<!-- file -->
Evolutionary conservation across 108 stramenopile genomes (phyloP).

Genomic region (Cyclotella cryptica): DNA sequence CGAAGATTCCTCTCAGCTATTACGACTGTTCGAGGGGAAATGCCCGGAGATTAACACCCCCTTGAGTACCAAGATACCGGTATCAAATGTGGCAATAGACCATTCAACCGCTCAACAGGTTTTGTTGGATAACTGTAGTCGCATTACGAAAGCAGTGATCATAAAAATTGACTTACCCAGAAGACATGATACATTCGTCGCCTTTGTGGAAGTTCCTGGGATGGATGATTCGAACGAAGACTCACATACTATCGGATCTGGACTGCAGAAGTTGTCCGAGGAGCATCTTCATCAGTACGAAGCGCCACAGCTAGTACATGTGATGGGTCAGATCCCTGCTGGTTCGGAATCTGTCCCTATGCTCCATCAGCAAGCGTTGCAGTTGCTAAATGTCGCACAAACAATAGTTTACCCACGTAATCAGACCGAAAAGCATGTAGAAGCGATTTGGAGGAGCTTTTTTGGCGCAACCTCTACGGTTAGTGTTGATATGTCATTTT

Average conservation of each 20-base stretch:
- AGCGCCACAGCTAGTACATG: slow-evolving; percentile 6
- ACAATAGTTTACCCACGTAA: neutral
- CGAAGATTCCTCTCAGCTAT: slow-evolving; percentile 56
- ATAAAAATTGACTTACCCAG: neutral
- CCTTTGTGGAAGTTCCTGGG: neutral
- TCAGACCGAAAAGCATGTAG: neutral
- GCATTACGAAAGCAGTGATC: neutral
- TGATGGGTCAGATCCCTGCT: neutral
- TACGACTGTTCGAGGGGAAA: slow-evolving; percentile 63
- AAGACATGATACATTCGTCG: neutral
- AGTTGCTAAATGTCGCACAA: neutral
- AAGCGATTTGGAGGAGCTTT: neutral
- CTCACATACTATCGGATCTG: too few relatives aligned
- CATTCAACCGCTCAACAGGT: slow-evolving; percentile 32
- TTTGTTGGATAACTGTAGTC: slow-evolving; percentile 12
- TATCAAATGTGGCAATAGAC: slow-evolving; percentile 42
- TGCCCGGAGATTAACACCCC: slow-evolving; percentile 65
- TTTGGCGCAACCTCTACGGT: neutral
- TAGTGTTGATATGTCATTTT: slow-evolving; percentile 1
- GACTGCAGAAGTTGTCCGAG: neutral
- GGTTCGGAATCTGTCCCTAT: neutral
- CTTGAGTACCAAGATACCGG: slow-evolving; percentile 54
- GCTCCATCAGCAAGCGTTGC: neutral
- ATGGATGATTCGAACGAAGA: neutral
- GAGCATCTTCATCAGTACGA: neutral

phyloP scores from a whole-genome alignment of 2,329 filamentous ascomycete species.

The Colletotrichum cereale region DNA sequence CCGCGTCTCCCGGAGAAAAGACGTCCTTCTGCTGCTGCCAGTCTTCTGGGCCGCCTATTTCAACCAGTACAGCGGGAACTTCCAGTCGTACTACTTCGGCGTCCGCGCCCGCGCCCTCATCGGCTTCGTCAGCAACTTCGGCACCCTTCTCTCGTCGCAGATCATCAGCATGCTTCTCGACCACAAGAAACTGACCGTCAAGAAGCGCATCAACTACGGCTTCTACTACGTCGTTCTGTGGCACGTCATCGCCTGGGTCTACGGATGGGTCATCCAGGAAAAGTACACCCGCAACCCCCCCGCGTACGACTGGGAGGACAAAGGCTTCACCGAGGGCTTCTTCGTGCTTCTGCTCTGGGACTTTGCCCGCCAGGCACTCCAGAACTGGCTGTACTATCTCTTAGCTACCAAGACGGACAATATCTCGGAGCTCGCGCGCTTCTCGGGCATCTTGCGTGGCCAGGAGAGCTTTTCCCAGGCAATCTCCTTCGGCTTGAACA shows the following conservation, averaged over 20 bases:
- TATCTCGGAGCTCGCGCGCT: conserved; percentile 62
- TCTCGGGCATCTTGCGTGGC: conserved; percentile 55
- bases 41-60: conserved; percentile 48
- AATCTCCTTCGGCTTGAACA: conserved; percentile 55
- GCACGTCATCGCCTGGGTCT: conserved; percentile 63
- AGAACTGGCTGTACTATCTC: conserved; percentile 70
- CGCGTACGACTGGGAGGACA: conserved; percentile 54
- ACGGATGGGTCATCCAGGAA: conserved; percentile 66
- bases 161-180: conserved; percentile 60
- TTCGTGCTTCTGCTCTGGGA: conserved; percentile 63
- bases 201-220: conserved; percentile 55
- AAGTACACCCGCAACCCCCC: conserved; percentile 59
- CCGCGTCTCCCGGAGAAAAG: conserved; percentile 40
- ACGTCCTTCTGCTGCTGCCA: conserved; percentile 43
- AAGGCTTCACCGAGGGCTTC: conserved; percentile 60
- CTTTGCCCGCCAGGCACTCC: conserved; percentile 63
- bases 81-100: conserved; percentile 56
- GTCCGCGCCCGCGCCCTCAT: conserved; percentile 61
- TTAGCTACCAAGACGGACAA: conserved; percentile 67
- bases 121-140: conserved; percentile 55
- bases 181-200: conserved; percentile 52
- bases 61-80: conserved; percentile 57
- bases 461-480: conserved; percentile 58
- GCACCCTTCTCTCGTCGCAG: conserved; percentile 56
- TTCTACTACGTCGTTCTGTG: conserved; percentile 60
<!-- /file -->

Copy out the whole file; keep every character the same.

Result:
Evolutionary conservation across 108 stramenopile genomes (phyloP).

Genomic region (Cyclotella cryptica): DNA sequence CGAAGATTCCTCTCAGCTATTACGACTGTTCGAGGGGAAATGCCCGGAGATTAACACCCCCTTGAGTACCAAGATACCGGTATCAAATGTGGCAATAGACCATTCAACCGCTCAACAGGTTTTGTTGGATAACTGTAGTCGCATTACGAAAGCAGTGATCATAAAAATTGACTTACCCAGAAGACATGATACATTCGTCGCCTTTGTGGAAGTTCCTGGGATGGATGATTCGAACGAAGACTCACATACTATCGGATCTGGACTGCAGAAGTTGTCCGAGGAGCATCTTCATCAGTACGAAGCGCCACAGCTAGTACATGTGATGGGTCAGATCCCTGCTGGTTCGGAATCTGTCCCTATGCTCCATCAGCAAGCGTTGCAGTTGCTAAATGTCGCACAAACAATAGTTTACCCACGTAATCAGACCGAAAAGCATGTAGAAGCGATTTGGAGGAGCTTTTTTGGCGCAACCTCTACGGTTAGTGTTGATATGTCATTTT

Average conservation of each 20-base stretch:
- AGCGCCACAGCTAGTACATG: slow-evolving; percentile 6
- ACAATAGTTTACCCACGTAA: neutral
- CGAAGATTCCTCTCAGCTAT: slow-evolving; percentile 56
- ATAAAAATTGACTTACCCAG: neutral
- CCTTTGTGGAAGTTCCTGGG: neutral
- TCAGACCGAAAAGCATGTAG: neutral
- GCATTACGAAAGCAGTGATC: neutral
- TGATGGGTCAGATCCCTGCT: neutral
- TACGACTGTTCGAGGGGAAA: slow-evolving; percentile 63
- AAGACATGATACATTCGTCG: neutral
- AGTTGCTAAATGTCGCACAA: neutral
- AAGCGATTTGGAGGAGCTTT: neutral
- CTCACATACTATCGGATCTG: too few relatives aligned
- CATTCAACCGCTCAACAGGT: slow-evolving; percentile 32
- TTTGTTGGATAACTGTAGTC: slow-evolving; percentile 12
- TATCAAATGTGGCAATAGAC: slow-evolving; percentile 42
- TGCCCGGAGATTAACACCCC: slow-evolving; percentile 65
- TTTGGCGCAACCTCTACGGT: neutral
- TAGTGTTGATATGTCATTTT: slow-evolving; percentile 1
- GACTGCAGAAGTTGTCCGAG: neutral
- GGTTCGGAATCTGTCCCTAT: neutral
- CTTGAGTACCAAGATACCGG: slow-evolving; percentile 54
- GCTCCATCAGCAAGCGTTGC: neutral
- ATGGATGATTCGAACGAAGA: neutral
- GAGCATCTTCATCAGTACGA: neutral

phyloP scores from a whole-genome alignment of 2,329 filamentous ascomycete species.

The Colletotrichum cereale region DNA sequence CCGCGTCTCCCGGAGAAAAGACGTCCTTCTGCTGCTGCCAGTCTTCTGGGCCGCCTATTTCAACCAGTACAGCGGGAACTTCCAGTCGTACTACTTCGGCGTCCGCGCCCGCGCCCTCATCGGCTTCGTCAGCAACTTCGGCACCCTTCTCTCGTCGCAGATCATCAGCATGCTTCTCGACCACAAGAAACTGACCGTCAAGAAGCGCATCAACTACGGCTTCTACTACGTCGTTCTGTGGCACGTCATCGCCTGGGTCTACGGATGGGTCATCCAGGAAAAGTACACCCGCAACCCCCCCGCGTACGACTGGGAGGACAAAGGCTTCACCGAGGGCTTCTTCGTGCTTCTGCTCTGGGACTTTGCCCGCCAGGCACTCCAGAACTGGCTGTACTATCTCTTAGCTACCAAGACGGACAATATCTCGGAGCTCGCGCGCTTCTCGGGCATCTTGCGTGGCCAGGAGAGCTTTTCCCAGGCAATCTCCTTCGGCTTGAACA shows the following conservation, averaged over 20 bases:
- TATCTCGGAGCTCGCGCGCT: conserved; percentile 62
- TCTCGGGCATCTTGCGTGGC: conserved; percentile 55
- bases 41-60: conserved; percentile 48
- AATCTCCTTCGGCTTGAACA: conserved; percentile 55
- GCACGTCATCGCCTGGGTCT: conserved; percentile 63
- AGAACTGGCTGTACTATCTC: conserved; percentile 70
- CGCGTACGACTGGGAGGACA: conserved; percentile 54
- ACGGATGGGTCATCCAGGAA: conserved; percentile 66
- bases 161-180: conserved; percentile 60
- TTCGTGCTTCTGCTCTGGGA: conserved; percentile 63
- bases 201-220: conserved; percentile 55
- AAGTACACCCGCAACCCCCC: conserved; percentile 59
- CCGCGTCTCCCGGAGAAAAG: conserved; percentile 40
- ACGTCCTTCTGCTGCTGCCA: conserved; percentile 43
- AAGGCTTCACCGAGGGCTTC: conserved; percentile 60
- CTTTGCCCGCCAGGCACTCC: conserved; percentile 63
- bases 81-100: conserved; percentile 56
- GTCCGCGCCCGCGCCCTCAT: conserved; percentile 61
- TTAGCTACCAAGACGGACAA: conserved; percentile 67
- bases 121-140: conserved; percentile 55
- bases 181-200: conserved; percentile 52
- bases 61-80: conserved; percentile 57
- bases 461-480: conserved; percentile 58
- GCACCCTTCTCTCGTCGCAG: conserved; percentile 56
- TTCTACTACGTCGTTCTGTG: conserved; percentile 60